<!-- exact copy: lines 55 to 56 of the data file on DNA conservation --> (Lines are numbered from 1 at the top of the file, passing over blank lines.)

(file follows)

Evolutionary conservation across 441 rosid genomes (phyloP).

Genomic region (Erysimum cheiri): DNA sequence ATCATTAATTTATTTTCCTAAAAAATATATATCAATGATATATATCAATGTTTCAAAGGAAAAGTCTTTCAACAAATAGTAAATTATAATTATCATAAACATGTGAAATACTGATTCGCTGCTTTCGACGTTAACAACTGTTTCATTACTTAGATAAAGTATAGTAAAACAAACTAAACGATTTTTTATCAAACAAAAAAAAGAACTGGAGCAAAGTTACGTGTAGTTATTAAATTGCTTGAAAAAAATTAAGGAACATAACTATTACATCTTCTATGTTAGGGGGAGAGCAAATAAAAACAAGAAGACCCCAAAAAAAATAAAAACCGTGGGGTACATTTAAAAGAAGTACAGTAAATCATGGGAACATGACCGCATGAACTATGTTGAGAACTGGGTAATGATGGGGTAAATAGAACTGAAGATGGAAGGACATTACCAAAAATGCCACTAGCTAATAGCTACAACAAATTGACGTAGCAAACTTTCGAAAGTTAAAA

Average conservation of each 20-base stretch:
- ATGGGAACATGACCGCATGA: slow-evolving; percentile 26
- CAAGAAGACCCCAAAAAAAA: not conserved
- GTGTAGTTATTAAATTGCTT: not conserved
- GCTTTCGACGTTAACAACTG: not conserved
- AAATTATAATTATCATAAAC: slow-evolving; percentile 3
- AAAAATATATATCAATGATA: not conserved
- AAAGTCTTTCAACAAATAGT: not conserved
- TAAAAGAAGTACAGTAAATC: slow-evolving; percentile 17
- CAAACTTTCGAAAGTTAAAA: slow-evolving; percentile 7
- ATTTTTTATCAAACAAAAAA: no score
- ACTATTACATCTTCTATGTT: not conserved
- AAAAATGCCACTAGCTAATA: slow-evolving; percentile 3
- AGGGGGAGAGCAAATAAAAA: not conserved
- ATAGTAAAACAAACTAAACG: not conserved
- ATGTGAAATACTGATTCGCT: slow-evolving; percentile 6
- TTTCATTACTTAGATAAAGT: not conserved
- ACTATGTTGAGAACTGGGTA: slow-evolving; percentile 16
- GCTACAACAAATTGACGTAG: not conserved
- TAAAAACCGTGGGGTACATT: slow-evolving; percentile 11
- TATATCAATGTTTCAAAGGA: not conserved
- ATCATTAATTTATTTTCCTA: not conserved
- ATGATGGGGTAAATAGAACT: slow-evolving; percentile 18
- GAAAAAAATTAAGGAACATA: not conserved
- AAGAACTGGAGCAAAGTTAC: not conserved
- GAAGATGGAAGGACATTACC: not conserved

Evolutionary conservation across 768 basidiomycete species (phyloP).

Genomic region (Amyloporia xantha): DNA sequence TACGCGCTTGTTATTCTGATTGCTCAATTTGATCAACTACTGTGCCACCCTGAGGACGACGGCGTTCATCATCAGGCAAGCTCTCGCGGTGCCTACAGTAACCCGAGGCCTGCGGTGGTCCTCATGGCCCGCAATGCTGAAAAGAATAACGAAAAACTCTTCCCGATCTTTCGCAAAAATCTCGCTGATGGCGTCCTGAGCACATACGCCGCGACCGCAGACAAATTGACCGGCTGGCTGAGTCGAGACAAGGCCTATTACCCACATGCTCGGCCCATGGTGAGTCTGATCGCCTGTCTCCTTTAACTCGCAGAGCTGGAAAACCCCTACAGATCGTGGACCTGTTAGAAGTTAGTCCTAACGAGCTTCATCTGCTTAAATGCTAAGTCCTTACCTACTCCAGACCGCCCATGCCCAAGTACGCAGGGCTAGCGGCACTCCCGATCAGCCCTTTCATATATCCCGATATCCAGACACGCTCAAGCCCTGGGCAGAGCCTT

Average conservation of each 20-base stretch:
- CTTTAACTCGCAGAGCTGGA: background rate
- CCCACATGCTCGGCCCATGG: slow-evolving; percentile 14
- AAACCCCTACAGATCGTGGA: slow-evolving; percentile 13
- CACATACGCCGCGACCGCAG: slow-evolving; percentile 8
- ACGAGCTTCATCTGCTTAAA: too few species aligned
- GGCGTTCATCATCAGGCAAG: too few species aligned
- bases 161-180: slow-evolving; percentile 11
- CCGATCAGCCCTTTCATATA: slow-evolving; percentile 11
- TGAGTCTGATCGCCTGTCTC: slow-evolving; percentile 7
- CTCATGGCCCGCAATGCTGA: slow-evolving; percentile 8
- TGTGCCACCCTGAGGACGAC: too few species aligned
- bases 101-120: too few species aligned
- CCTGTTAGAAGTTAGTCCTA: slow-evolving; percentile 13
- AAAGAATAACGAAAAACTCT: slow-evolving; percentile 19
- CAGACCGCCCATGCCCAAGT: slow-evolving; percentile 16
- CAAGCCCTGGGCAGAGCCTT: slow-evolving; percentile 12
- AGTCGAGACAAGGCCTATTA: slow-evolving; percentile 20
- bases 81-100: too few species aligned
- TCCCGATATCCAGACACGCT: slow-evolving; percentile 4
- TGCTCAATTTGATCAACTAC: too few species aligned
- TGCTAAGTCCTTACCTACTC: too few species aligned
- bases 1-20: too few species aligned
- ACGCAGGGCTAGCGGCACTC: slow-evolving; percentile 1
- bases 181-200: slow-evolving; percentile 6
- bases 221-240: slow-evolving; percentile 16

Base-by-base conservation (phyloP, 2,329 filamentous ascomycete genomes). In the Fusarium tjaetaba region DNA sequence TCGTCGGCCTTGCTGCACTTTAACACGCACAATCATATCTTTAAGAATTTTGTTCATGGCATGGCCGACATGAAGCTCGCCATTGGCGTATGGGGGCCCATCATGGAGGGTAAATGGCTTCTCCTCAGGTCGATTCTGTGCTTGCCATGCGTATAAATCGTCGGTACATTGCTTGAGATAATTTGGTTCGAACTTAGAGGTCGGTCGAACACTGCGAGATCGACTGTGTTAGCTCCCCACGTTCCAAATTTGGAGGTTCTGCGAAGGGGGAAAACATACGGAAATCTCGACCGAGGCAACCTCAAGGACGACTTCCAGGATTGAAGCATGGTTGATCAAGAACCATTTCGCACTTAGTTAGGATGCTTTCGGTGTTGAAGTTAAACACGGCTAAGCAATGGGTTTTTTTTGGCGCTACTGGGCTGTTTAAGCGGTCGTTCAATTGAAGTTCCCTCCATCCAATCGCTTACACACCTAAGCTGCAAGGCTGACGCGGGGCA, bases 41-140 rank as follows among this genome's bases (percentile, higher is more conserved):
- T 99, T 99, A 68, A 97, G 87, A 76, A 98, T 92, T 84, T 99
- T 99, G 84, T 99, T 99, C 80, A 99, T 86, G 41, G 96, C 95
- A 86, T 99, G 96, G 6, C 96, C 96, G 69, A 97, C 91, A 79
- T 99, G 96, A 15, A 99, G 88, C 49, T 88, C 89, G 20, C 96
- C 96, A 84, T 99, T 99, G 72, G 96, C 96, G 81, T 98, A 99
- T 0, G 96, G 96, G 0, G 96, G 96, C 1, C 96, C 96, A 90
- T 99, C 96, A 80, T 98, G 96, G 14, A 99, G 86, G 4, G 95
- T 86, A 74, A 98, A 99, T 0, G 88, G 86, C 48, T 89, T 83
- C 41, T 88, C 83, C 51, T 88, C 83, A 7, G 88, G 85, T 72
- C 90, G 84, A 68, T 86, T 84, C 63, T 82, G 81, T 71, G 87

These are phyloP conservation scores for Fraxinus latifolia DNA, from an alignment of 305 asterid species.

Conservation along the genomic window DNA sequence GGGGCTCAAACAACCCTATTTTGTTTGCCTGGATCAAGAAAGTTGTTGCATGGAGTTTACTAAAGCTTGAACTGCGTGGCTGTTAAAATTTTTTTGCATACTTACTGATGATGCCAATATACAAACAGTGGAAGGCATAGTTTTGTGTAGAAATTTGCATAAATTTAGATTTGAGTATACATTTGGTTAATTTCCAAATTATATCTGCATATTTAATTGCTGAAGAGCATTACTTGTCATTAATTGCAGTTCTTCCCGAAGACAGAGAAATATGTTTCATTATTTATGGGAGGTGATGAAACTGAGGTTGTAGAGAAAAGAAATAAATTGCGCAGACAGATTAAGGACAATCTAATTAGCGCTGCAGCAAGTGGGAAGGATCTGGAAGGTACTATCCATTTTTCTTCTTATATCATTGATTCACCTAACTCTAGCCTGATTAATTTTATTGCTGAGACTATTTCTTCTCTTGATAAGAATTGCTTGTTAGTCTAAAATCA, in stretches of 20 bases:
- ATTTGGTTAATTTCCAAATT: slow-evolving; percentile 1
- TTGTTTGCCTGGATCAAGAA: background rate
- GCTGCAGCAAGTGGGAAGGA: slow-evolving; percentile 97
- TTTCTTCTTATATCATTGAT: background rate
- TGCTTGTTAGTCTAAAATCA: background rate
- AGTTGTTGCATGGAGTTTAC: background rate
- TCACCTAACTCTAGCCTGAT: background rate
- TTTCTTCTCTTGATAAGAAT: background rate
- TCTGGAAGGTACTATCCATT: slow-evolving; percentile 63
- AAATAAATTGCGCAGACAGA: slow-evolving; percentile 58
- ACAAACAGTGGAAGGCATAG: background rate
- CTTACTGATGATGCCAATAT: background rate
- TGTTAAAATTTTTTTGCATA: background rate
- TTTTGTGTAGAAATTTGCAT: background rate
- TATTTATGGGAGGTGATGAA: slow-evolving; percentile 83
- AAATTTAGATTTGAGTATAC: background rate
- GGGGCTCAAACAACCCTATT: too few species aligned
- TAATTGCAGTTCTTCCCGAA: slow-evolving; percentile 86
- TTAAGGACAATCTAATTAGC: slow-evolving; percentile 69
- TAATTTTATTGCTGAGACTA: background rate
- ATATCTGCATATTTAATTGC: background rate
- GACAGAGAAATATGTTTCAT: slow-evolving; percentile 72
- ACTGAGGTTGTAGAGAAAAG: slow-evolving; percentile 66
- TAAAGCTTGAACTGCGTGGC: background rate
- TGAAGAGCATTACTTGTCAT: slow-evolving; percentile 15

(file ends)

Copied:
- bases 181-200: slow-evolving; percentile 6
- bases 221-240: slow-evolving; percentile 16